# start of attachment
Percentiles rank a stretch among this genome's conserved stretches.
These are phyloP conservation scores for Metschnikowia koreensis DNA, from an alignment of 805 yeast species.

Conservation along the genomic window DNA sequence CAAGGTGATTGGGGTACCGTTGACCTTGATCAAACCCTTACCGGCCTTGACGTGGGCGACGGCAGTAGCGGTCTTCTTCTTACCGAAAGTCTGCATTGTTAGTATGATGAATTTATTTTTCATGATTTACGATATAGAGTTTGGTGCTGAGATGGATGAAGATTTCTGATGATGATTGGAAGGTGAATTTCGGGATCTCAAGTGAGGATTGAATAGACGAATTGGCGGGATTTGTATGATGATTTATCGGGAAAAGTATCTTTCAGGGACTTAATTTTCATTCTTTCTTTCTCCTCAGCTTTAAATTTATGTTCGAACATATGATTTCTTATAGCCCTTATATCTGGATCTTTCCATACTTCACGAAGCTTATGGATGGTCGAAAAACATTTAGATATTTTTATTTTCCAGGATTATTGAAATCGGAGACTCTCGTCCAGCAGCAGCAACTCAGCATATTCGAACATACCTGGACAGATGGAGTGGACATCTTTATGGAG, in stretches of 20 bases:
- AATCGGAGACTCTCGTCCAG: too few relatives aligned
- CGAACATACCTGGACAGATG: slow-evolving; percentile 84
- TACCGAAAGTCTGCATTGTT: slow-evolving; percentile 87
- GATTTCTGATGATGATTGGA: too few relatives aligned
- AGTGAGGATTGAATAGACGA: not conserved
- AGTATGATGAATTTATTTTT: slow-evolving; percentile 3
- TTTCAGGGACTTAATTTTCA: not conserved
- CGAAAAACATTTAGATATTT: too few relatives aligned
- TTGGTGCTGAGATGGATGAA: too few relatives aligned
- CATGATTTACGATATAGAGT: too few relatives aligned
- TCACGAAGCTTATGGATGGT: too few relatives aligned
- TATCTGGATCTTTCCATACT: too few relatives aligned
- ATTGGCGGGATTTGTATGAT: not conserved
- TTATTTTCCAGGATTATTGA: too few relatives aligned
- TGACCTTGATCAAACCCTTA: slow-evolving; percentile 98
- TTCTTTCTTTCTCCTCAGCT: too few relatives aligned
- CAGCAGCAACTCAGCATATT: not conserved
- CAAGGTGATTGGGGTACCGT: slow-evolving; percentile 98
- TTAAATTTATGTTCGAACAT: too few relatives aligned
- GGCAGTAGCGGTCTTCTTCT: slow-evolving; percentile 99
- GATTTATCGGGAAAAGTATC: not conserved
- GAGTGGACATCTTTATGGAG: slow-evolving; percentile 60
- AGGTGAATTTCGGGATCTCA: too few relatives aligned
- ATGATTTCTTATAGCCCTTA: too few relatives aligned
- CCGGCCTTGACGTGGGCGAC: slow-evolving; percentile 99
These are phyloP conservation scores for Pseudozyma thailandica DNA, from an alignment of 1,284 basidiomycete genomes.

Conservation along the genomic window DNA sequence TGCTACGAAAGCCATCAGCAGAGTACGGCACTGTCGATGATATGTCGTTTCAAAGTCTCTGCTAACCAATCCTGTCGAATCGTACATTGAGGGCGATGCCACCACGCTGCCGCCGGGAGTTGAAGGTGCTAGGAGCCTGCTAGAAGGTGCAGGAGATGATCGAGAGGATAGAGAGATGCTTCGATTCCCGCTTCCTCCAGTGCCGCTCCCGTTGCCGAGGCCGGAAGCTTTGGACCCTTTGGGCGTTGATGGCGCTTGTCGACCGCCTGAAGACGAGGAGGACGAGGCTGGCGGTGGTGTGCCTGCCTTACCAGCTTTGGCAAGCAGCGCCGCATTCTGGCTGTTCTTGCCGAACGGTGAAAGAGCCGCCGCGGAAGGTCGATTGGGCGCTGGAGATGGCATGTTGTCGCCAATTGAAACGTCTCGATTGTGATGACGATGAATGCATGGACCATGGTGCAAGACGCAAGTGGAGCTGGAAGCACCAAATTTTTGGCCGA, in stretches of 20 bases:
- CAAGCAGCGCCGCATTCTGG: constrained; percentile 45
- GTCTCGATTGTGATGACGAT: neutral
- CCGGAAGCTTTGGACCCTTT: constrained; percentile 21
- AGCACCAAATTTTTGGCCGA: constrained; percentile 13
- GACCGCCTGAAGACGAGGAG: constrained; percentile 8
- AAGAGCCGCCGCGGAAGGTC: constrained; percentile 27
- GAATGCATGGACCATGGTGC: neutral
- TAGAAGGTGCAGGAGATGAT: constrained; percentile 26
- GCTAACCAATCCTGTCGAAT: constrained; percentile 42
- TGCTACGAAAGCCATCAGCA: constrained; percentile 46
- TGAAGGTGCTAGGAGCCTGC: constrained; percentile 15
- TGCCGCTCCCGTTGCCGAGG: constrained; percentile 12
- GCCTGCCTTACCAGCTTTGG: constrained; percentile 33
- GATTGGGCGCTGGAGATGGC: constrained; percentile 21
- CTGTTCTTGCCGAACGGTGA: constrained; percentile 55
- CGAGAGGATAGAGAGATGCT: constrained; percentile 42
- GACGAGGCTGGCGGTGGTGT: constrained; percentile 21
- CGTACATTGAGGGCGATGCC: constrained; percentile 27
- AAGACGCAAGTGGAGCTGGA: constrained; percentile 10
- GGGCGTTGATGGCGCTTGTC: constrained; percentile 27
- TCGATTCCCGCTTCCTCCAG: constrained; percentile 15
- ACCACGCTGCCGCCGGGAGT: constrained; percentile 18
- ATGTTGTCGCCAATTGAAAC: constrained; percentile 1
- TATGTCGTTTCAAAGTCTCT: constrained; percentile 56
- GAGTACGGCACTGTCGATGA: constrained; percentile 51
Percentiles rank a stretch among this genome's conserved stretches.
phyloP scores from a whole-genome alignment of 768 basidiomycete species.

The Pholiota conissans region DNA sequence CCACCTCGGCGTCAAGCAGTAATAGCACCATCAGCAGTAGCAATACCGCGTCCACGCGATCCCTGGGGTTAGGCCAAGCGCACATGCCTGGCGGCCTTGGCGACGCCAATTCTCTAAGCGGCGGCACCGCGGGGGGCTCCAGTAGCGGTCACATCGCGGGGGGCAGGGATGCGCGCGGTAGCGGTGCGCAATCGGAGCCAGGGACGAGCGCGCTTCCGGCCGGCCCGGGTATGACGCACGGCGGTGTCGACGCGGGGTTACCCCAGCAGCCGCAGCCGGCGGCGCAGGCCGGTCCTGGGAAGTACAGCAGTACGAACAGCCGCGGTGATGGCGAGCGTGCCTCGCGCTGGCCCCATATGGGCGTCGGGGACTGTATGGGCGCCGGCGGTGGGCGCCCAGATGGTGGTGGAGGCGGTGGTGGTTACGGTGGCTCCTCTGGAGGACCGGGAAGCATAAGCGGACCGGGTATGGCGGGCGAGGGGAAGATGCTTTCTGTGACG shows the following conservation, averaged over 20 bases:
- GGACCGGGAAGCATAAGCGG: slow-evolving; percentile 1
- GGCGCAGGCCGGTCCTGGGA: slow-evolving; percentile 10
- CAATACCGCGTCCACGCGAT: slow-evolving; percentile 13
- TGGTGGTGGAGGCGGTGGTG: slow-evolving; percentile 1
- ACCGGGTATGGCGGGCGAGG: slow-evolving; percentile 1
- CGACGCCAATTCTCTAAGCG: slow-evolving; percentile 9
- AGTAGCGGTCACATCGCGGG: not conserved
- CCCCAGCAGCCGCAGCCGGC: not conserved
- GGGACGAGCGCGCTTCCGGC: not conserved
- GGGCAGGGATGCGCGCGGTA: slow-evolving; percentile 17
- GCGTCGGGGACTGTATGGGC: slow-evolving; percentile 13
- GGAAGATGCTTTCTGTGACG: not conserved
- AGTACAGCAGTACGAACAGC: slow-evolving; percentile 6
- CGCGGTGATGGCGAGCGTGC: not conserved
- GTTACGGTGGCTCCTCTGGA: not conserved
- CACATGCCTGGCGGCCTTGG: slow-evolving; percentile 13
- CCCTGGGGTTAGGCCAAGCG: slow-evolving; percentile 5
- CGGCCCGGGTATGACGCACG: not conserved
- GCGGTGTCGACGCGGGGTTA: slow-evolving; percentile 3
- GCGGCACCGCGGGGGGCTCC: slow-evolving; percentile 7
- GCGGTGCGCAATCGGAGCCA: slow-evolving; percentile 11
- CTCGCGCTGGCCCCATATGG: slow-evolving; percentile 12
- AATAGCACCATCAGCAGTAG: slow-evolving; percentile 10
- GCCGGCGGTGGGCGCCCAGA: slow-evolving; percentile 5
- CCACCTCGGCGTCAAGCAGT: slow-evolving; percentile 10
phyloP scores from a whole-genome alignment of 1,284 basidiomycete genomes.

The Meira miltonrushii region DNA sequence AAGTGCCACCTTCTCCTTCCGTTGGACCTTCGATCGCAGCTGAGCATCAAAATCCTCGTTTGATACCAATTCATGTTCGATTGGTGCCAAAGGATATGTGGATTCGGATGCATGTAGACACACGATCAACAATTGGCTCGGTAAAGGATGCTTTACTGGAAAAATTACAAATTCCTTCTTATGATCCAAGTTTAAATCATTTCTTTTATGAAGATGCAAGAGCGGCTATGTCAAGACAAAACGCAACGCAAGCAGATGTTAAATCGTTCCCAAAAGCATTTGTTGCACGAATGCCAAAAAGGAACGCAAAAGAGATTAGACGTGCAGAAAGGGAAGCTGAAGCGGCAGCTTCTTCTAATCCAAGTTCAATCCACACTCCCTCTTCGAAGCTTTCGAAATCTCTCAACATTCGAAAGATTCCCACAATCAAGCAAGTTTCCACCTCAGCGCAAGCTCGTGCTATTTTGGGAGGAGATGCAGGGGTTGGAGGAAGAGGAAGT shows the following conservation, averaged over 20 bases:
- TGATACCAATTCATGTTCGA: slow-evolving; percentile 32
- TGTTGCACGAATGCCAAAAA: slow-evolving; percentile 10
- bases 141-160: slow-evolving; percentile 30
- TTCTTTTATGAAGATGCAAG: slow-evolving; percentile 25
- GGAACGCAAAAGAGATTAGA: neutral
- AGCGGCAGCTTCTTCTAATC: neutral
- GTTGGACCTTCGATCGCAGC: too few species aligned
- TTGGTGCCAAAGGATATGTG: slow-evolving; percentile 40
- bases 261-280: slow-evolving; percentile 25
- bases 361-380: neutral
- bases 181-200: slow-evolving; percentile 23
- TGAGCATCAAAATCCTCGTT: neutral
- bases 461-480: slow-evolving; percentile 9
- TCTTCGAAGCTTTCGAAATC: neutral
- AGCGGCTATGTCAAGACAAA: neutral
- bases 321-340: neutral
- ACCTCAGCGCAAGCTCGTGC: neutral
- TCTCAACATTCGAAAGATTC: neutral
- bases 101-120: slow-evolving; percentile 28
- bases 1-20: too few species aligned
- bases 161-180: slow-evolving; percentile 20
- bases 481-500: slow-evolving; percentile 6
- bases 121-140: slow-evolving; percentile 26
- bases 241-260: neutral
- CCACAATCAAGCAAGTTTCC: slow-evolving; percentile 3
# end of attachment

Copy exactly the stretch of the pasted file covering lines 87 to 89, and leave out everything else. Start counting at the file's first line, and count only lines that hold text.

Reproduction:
- TGTTGCACGAATGCCAAAAA: slow-evolving; percentile 10
- bases 141-160: slow-evolving; percentile 30
- TTCTTTTATGAAGATGCAAG: slow-evolving; percentile 25